Dialogue # 7: Coincidence, Robinson Jeffers’ and John Keats’s Space Ships

November 22, 2011

If I could only live at the pitch that is near madness When everything
is as it was in my childhood Violent, vivid, and of infinite possibility: That the sun and the moon broke over my head.   Then I cast time out of the trees and fields, Then I stood immaculate in the Ego; Then I eyed the world with all delight, Reality was the perfection of my sight.   And
time has big handles on the hands, Fields and trees a way of being themselves. I saw battalions of the race of mankind Standing stolid, demanding a moral answer.   I gave the moral answer and I died And into a
realm of complexity came Where nothing is possible but necessity And
the truth waiting there like a red babe.          —Richard Eberhart (1904—2005)    

[From time to time, Steven and I explore what are commonly called coincidences here in West and how much such phenomena influence the way we experience reality.  A Robinson Jeffers book that fell off my kitchen shelf the morning of this dialogue brought the question to the fore, since this dialogue was to be centered on Jeffers and Whitman, both of whom could see the fiery cosmos in a blade of grass or a hurt hawk on a California promontory.  The dialogue evolves into ways of allowing that awareness to inform an afternoon of clearing out the garage.]

 H: You remember our chat about why Jeffers’ reputation changed after 1932?  I won’t go deeper into all that . . .

M: Why after 1932, though?

H: He was on the front cover of Time magazine.

M: Oh.

H: He was considered America’s foremost poet. 

M: Let me interrupt a moment: Here’s an interesting coincidence.  We have a bookcase in our kitchen jammed with books.  One morning a couple of days ago I reached for an envelope lying on top of the books and one fell out.  It was a book of selected Jeffers poems.  You’ve been focused on Jeffers lately and talking with me about him, and here’s Robinson Jeffers Selected Poems.  So I started reading a few of the poems.

H: What did you read?

M: Oh, I don’t remember the titles.  One, of course, is “Hurt Hawks.”  I remembered that one from some time ago.  And a couple of other ones.  And I think his style of writing is almost like prose.  That could possibly be one reason the general public isn’t familiar with him. Reading him now seems easier than when I was younger.

H: That book falling out onto your kitchen floor, isn’t that a remarkable coincidence?  It wanted you to pay attention.

M: Apparently, because it just popped out and fell onto the floor!

Looking around in awareness

H: It wanted you to pay attention.

M: So, coincidences:  Jeffers book, a coincidence. 

Let me bring in “Hurt Hawks” here so readers who aren’t familiar with Jeffers’ poetic style”

The broken pillar of the wing jags from the clotted shoulder,
The wing trails like a banner in defeat, 

No more to use the sky forever but live with famine
And pain a few days: cat nor coyote
Will shorten the 
week of waiting for death, there is game without talons.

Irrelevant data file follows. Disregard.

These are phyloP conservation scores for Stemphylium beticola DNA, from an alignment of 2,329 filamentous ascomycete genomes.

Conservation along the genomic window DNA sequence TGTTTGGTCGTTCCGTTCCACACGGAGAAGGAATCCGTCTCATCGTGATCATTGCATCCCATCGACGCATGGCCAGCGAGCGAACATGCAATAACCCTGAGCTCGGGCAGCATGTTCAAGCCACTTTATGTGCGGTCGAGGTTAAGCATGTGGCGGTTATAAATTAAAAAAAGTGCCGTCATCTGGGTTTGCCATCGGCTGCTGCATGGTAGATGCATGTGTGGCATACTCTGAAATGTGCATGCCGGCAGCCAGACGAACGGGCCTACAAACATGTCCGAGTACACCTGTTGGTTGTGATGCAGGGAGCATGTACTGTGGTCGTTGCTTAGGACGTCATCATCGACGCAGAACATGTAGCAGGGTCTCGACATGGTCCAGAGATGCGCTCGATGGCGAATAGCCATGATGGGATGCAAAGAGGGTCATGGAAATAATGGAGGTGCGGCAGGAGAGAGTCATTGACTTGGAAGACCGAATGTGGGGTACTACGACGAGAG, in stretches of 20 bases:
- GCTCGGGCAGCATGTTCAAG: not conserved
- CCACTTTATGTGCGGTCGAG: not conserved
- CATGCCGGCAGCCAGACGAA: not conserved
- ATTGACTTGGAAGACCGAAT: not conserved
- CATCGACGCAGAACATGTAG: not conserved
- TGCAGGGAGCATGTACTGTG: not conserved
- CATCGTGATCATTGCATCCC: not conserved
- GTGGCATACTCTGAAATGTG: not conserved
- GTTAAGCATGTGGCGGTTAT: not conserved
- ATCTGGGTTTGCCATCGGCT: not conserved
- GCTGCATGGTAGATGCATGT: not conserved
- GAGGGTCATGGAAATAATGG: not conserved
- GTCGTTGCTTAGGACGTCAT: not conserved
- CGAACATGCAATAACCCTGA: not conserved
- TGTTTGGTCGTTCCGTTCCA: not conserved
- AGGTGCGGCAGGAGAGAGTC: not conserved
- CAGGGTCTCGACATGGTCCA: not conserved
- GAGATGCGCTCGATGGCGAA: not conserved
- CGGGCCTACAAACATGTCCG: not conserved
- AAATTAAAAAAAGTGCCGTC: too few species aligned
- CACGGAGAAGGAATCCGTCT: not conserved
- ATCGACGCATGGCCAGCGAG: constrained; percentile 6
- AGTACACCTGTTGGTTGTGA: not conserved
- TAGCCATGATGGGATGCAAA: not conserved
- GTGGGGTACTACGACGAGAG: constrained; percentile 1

He stands under the oak-bush and waits 
The lame feet of salvation; at night he remembers freedom
And flies in a dream, the dawns ruin it. 

He is strong and pain is worse to the strong, incapacity is worse.
The curs of the day come and torment him
At distance, no one but death the redeemer will humble that head, 

The intrepid readiness, the terrible eyes. 
The wild God of the world is sometimes merciful to those
That ask mercy, not often to the arrogant. 

You do not know him, you communal people, or you have forgotten him; 
Intemperate and savage, the hawk remembers him;
Beautiful and wild, the hawks, and men that are dying, remember him.

II

I’d sooner, except the penalties, kill a man than a hawk; 
but the great redtail
Had nothing left but unable misery
From the bone too shattered for mending, the wing that trailed under his talons when he moved. 

We had fed him six weeks, I gave him freedom,
He wandered over the foreland hill and returned in the evening, asking for death,
Not like a beggar, still eyed with the old
Implacable arrogance. 

I gave him the lead gift in the twilight.
What fell was relaxed, Owl-downy, soft feminine feathers; but what
Soared: the fierce rush: the night-herons by the flooded river cried fear at its rising
Before it was quite unsheathed from reality. 

M: I think these chance happenings are fun  and fascinating.  I could give you a couple more that I noticed recently, but we both know there are tens of thousands of such incidents that people have described.

The fiery furnace of ordinary realitiy

Using what’s there

The thing about it, though, is that for me there was no sense of shock or surprise.  Only in pondering it does it seem like quite a thing to have happen.  But let me shift slightly and come back again to the contrast of the way our culture treats what we call coincidence and the way most other cultures incorporate whatever pops into their awareness.  The Spanish—I think the whole Spanish culture —when they talk of ghosts and visits from dead people, they don’t speak of them as remarkable, mysterious.  They take it as part of the warp and woof of daily life. They really do.  When you read a story, the narrator will say, “Grandfather came and sat by my bed and talked to me.”  And that’s perfectly normal, and they go about their lives as though that’s how it is, nothing to get excited about.

I do see it cropping up more in our own culture.  in Ann Tyler’s book The Beginner’s Goodbye the narrator is telling his own story and starts out by saying something to the effect, “You know, the funny thing is the way people react to Dorothy when we’re out someplace.” Well, it turns out that Dorothy, his wife, has died and she shows up every now and then, maybe sees him in the market or maybe she’s walking beside him.  For him, it’s perfectly natural, though he’s aware that other people might not see it that way.   And there are four or five ways people will try to make that fit, because they see her, too.  Someone might have thought she died but then maybe he hadn’t been paying that much attention, so maybe she hadn’t died after all, so he’d try to act natural and hurry off.  So there she is.

Put that in your story